How has distance learning during the pandemic affected students? A new study from Stanford shows reading fluency among second and third graders in the U.S. is roughly 30 percent behind what would be expected in a typical year due to the pandemic. Fluency is one indicator for reading proficiency, or making the transition for “learning to read” to “reading to learn.” Higher reading proficiency means students are more likely to graduate from high school and pursue meaningful hobbies, interests, and employment.
Knowing many students are playing catch-up from the pandemic, here are five tips for engaging kids in a way that makes reading (and learning!) feel like fun instead of a chore.
Find a book that’s ‘just right’
Just like Goldilocks’ search for a bowl of porridge, your kiddos should be reading books that are just right — not too advanced or too easy. Find books that are age and reading level appropriate. Wondering how to tell if a book fits the bill? If they can’t read 5+ words on any given page, the book is probably too advanced. And, if they can breeze through the book without asking for help or making any mistakes, it may be time to step it up to something a little harder.
Look for LOVE
No, you should NOT start your kindergartner or 1st grader’s reading journey with romance novels, but you should definitely look for books about topics they already love. When you sit down to watch one show and suddenly you’ve binged an entire series, it must have something to do with your appreciation of the subject matter. The same theory applies to books, for readers both young and old.
Even if your kids are learning to read independently, it’s a great idea to continue reading with them. As they progress in their reading skills and choose more advanced books, they may encounter unfamiliar vocabulary or subject matter that requires further discussion with a grown-up. When you read aloud, you can show them how to read with a correct rate and pronounce words correctly. Hearing proficient readers will help them get comfortable reading aloud to classmates and younger siblings.
Let’s talk about it
We know it can feel impossible to slow down when you’re juggling a million tasks and trying not to let anything fall through the cracks. But taking time to discuss what your child is reading can be just as important as the reading itself. Even with classic children’s books, opening a dialogue can make kids feel more comfortable asking questions about something they might not understand or want to talk more about. Try asking open ended questions to engage your reader and foster conversations. As they grow, you can use books as springboards to connect with your kids about their lives and world around them. The ability to take what they read and apply it to real world situations will be an invaluable tool for their future endeavors.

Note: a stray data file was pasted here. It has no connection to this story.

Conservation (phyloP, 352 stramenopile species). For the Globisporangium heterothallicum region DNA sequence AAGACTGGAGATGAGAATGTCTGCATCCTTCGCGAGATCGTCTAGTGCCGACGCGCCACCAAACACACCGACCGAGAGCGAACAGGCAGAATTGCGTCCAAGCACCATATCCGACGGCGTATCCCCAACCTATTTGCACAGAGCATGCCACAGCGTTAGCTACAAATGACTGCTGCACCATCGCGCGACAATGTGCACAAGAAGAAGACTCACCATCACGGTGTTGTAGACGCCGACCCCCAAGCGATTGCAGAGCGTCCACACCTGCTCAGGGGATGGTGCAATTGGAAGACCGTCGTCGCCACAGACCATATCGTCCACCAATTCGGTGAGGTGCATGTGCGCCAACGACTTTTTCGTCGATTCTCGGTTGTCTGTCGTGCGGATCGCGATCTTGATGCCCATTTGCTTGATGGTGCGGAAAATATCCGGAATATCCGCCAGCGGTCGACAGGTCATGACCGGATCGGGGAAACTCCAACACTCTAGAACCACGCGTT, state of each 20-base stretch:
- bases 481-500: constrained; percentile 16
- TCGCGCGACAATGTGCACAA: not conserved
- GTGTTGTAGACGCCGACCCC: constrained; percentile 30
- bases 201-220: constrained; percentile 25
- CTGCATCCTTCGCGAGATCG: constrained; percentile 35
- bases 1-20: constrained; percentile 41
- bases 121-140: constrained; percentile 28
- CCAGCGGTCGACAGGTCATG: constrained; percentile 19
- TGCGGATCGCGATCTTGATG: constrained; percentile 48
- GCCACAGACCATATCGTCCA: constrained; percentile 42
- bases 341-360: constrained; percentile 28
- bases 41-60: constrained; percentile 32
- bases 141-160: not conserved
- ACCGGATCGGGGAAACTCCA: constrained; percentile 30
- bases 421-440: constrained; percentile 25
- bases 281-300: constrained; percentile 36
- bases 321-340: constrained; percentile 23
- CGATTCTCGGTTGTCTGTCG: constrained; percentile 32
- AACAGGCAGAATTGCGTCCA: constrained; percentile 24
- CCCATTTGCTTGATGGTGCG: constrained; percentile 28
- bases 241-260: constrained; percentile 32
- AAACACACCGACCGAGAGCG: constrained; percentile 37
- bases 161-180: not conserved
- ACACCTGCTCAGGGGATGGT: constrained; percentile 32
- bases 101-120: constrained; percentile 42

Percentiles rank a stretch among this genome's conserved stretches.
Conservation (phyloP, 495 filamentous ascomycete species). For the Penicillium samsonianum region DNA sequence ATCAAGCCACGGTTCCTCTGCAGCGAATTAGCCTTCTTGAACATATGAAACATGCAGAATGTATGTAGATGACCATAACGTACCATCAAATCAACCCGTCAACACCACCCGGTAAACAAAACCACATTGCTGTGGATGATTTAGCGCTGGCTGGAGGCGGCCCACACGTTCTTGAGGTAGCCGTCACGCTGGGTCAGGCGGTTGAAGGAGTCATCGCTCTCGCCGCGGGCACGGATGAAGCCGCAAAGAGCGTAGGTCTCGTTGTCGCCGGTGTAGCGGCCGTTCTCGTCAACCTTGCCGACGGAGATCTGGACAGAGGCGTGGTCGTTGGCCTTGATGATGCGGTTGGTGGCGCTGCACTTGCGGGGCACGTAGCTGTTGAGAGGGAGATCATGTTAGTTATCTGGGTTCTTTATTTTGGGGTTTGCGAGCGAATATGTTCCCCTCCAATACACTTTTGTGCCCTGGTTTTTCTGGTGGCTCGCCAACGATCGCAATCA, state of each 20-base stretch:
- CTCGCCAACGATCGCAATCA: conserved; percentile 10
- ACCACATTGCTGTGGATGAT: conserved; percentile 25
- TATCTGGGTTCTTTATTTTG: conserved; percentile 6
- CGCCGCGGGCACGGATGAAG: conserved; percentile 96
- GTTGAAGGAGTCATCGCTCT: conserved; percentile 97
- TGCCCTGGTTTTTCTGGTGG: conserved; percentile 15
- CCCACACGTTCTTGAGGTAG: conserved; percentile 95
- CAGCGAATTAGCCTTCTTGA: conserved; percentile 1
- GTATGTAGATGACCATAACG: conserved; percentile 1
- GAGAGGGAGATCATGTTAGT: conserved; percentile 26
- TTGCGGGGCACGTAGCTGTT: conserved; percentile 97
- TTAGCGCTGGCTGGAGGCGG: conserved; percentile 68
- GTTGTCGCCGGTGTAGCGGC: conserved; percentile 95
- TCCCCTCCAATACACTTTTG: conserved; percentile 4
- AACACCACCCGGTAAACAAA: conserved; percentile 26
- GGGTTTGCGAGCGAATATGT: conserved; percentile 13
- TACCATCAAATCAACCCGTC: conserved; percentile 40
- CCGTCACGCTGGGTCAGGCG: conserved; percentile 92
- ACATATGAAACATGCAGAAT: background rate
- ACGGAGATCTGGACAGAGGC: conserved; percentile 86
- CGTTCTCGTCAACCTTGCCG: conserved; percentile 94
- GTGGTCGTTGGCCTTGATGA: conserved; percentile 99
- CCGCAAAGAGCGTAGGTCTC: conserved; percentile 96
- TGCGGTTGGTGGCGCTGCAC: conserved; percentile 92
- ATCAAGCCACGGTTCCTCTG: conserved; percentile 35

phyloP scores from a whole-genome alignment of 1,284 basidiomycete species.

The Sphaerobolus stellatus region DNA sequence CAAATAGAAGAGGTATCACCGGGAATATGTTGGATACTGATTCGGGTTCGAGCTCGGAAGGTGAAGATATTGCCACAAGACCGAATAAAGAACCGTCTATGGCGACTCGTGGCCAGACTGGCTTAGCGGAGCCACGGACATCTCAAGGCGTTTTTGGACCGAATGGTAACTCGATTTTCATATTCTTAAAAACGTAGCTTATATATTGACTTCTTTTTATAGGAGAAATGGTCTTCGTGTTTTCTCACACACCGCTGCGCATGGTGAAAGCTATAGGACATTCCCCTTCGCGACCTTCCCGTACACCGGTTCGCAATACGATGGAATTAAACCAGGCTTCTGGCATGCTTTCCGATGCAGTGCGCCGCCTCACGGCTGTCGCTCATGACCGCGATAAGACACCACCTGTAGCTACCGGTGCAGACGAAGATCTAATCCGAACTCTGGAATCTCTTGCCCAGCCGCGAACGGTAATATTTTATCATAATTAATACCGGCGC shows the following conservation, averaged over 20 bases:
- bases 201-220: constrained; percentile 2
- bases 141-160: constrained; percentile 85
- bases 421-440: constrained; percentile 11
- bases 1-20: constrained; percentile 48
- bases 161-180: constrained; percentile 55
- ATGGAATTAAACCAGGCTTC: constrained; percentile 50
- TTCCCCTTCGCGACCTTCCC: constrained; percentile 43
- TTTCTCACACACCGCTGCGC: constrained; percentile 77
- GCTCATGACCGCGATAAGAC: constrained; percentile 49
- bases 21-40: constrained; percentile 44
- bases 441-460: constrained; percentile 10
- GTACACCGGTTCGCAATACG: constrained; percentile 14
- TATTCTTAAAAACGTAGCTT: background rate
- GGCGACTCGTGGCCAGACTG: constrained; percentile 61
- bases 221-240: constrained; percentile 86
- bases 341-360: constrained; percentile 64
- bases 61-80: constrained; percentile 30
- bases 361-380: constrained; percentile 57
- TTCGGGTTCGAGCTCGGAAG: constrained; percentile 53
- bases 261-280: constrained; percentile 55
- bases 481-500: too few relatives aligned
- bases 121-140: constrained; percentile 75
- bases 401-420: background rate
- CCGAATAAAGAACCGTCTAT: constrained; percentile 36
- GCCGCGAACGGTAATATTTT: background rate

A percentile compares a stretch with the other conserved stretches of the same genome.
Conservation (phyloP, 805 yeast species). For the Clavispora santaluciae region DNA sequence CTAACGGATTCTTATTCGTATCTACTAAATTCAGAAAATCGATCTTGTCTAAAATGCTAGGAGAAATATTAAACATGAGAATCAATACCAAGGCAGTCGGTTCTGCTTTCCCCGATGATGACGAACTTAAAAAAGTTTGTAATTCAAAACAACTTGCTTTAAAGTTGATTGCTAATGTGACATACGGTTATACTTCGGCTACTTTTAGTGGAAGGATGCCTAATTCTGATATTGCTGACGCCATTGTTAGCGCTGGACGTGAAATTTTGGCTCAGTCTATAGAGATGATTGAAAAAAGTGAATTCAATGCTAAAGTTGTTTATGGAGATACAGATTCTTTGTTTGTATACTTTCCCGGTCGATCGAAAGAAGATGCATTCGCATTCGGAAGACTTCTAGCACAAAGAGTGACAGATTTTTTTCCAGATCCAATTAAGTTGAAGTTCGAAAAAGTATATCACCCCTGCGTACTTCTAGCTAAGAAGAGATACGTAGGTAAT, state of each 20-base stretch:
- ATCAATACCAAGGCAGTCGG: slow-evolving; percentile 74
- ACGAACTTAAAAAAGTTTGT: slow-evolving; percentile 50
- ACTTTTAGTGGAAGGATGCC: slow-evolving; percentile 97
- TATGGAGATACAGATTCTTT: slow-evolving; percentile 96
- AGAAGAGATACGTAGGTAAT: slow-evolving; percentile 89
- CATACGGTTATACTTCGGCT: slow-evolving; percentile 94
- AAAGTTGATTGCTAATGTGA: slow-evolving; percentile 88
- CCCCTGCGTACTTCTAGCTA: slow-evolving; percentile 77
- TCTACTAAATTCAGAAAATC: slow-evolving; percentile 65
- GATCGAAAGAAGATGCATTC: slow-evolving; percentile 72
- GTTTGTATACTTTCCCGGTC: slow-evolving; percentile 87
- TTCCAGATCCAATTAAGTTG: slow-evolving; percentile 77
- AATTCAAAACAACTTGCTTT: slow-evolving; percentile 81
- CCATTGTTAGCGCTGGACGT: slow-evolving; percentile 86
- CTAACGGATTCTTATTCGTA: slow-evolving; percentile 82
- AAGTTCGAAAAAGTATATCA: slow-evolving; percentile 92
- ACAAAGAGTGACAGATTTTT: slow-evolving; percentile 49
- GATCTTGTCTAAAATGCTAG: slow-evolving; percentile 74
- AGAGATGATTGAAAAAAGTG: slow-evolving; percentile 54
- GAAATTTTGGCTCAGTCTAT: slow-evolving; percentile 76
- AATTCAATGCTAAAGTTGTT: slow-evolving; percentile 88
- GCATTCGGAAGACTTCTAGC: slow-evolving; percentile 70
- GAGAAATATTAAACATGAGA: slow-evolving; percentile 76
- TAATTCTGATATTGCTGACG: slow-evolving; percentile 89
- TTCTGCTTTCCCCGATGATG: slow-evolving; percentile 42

Books, books, everywhere!
Create a fun and comfortable reading space for your kids, and in the words of Dr. Seuss, “Fill your house with stacks of books, in all the crannies and all the nooks.” Simply having books available is a big step. Data from the National Assessment of Educational Progress show children who have access to print reading materials have better literacy outcomes. Moreover, a study from Australian National University found the number of books in a child’s home correlates not only with reading comprehension, but also understanding of common mathematical concepts, and the ability to use digital technology as a communication tool. So, in a world filled with difficult decisions about what’s best for your kids, here’s a no-brainer. Surround them with books and you can feel confident that you’re increasing their chances of success. If you’re looking for a few more options to share with your young readers, try these downloadable books for grades K-3. (And they’re free!)
Want more ideas and tips on how you can raise a reader? Sign up for the Cox Campus – for free! Or get started with our Pop-Up Learning courses filled with activities, story reads, and more to foster a love of reading and learning. We have free courses for kindergarten and first grade as well as second and third grade students.